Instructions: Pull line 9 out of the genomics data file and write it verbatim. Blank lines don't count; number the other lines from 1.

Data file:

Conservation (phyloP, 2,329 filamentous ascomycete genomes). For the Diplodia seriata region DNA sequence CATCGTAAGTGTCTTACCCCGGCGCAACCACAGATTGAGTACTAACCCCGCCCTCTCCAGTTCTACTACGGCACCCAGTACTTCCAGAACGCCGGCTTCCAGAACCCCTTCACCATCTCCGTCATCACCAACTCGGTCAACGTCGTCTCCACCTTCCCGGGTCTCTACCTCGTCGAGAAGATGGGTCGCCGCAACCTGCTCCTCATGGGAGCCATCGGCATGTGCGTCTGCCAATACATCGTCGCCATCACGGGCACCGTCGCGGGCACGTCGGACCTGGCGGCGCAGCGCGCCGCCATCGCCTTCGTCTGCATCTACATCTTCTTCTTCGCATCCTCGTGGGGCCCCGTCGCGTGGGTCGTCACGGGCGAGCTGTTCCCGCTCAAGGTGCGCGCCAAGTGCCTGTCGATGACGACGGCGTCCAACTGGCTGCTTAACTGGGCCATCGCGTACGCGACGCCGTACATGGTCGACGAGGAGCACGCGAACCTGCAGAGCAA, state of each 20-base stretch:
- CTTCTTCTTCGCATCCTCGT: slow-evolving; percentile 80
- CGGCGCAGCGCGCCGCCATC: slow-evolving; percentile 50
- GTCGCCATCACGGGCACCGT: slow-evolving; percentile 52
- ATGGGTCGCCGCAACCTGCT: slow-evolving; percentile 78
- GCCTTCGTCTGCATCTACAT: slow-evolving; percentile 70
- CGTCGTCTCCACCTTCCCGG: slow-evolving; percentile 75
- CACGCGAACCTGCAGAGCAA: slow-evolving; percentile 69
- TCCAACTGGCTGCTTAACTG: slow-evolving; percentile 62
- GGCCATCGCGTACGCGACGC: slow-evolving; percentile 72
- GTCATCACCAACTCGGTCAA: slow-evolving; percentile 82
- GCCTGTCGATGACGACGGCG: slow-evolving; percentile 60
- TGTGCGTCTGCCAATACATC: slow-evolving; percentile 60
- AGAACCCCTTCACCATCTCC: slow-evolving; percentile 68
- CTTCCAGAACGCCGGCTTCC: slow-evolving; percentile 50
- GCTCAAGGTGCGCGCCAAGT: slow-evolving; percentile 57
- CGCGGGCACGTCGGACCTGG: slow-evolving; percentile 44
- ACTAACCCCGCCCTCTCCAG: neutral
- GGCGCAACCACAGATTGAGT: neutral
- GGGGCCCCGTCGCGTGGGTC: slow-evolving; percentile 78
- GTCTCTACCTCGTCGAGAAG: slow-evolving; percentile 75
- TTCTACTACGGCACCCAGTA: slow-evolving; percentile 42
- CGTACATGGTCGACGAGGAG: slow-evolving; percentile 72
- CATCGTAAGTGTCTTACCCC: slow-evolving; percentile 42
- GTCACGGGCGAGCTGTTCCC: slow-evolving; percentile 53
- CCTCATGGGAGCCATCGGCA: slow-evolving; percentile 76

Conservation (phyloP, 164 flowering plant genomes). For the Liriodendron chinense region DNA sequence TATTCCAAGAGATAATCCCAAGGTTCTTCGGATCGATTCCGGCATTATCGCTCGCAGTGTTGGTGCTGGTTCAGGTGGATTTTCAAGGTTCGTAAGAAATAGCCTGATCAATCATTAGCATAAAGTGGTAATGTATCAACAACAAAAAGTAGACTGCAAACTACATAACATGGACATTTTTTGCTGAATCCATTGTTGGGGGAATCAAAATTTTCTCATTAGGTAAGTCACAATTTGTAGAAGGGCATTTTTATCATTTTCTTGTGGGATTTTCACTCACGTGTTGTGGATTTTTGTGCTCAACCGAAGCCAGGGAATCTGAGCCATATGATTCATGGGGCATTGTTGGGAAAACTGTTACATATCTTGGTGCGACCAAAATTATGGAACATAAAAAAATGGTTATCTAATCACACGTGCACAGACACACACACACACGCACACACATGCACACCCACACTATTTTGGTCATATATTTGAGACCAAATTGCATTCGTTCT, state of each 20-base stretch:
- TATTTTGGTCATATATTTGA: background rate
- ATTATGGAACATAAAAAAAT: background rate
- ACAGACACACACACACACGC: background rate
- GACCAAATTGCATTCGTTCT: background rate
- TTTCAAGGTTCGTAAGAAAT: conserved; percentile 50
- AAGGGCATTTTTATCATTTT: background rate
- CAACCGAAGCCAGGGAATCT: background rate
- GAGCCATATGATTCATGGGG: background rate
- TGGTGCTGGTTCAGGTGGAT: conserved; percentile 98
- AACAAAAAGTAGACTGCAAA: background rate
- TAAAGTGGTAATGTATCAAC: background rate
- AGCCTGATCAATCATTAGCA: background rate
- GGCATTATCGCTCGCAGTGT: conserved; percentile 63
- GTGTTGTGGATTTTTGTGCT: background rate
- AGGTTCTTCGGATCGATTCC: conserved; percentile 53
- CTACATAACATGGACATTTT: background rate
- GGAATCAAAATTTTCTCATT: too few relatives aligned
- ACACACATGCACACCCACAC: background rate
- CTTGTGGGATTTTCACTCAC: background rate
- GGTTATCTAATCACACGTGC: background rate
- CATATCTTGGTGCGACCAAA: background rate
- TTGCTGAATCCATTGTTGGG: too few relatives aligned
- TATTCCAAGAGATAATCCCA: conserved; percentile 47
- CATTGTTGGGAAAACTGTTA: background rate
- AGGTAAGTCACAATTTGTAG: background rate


- TCCAACTGGCTGCTTAACTG: slow-evolving; percentile 62